Neither human-caused climate change nor the El Niño climate phenomenon were determining factors in the devastating forest fires that killed more than 130 people in Chile this month, according to the results of an international study. was killed revealed Thursday.

Inappropriate land use had a major impact, he found, with the expansion of monocultures of pine and eucalyptus in recent decades — much more flammable. and the development of informal settlements in forested areas.

“Fire risk is increasing in particular due to current land management practices,” said a study by researchers from South America and Europe for World Weather Attribution (WWA) in the affected zone – a scientific project that Attempts to predict how climate change affects intensity. and the likelihood of a particular extreme weather event.

On February 2, several fires broke out simultaneously around the coastal city of Viña del Mar in the Chilean coastal region of Valparaíso.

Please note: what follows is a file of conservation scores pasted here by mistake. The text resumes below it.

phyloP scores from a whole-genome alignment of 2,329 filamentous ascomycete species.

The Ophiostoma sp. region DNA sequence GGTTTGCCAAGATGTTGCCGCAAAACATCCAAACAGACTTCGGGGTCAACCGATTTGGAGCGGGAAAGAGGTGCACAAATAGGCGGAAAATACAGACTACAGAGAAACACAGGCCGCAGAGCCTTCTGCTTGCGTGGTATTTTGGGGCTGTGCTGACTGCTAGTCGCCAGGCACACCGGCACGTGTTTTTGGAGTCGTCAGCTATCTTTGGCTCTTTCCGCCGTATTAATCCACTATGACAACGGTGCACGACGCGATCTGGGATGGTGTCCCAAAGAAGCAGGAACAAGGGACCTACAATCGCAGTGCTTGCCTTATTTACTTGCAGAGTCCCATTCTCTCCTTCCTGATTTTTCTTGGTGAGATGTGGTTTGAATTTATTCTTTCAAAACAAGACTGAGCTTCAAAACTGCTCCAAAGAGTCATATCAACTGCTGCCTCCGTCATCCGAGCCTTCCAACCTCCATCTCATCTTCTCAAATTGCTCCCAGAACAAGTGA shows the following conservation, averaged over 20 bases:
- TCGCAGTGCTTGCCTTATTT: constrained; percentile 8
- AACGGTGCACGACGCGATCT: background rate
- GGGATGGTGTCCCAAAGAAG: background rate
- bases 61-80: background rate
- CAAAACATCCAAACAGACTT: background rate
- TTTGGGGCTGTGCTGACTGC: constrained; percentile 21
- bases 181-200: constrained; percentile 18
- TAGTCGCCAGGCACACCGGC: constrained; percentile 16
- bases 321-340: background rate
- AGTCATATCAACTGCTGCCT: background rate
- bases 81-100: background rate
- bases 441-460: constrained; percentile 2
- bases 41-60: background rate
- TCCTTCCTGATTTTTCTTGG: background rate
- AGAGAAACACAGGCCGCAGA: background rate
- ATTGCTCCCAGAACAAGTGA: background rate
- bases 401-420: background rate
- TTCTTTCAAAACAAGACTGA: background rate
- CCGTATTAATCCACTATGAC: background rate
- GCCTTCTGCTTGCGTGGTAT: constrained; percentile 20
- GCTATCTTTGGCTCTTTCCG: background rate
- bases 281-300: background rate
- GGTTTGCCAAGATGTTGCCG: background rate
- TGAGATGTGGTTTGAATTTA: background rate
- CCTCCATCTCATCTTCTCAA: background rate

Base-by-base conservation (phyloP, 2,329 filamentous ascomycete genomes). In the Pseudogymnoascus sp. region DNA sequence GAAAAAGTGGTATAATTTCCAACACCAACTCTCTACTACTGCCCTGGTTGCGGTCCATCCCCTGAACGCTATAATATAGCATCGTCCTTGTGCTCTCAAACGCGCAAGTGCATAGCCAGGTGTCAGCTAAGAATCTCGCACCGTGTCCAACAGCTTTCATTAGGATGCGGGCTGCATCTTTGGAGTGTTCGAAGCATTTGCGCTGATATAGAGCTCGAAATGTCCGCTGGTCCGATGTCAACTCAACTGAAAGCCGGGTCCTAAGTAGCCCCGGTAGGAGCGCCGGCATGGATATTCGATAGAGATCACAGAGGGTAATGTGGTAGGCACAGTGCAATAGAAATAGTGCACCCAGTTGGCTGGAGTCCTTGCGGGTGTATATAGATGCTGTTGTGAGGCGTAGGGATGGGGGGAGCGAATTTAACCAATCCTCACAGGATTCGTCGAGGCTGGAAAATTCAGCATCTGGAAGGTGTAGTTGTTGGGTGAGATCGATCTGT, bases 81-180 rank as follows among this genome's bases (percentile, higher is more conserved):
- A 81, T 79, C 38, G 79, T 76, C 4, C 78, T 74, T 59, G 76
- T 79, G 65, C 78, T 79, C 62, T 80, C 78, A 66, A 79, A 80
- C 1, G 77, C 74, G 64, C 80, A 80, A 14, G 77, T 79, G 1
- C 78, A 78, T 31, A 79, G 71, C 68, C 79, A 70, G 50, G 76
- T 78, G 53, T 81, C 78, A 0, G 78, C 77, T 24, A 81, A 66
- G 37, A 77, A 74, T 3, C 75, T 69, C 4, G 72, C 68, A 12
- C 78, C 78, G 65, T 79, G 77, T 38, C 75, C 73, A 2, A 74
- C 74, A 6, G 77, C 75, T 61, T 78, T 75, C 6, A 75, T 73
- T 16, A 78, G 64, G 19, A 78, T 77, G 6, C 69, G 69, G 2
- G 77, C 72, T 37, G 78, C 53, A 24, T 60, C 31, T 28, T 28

The fires killed at least 133 people and destroyed nearly 7,000 homes in Chile’s deadliest natural disaster since the 2010 earthquake and tsunami.

The WWA study found that the climatic conditions favorable to fires in the region — high temperatures, low humidity and strong winds — have not been significantly altered by climate change, nor by El Niño.

That doesn’t mean the threat of global warming shouldn’t be taken seriously, the researchers said.

“Until the world stops burning fast the risk of fire … will increase,” a WWA statement said summarizing the findings.

“Increasing risk of fire hazard weather conditions attributable to human induced fire. It needs to be taken very seriously.”

Chilean authorities are investigating whether the fire was deliberately set.

The WWA said that to reduce existing measures were insufficient, and should include “better spatial planning”, better coordination, and involving communities in fire prevention.

© 2024 AFP

Reference: Climate change not to blame for Chile’s deadly fires: Researchers (2024, February 23) Retrieved February 23, 2024, from https://phys.org/news/2024-02-climate-blame-deadly-chile.html went

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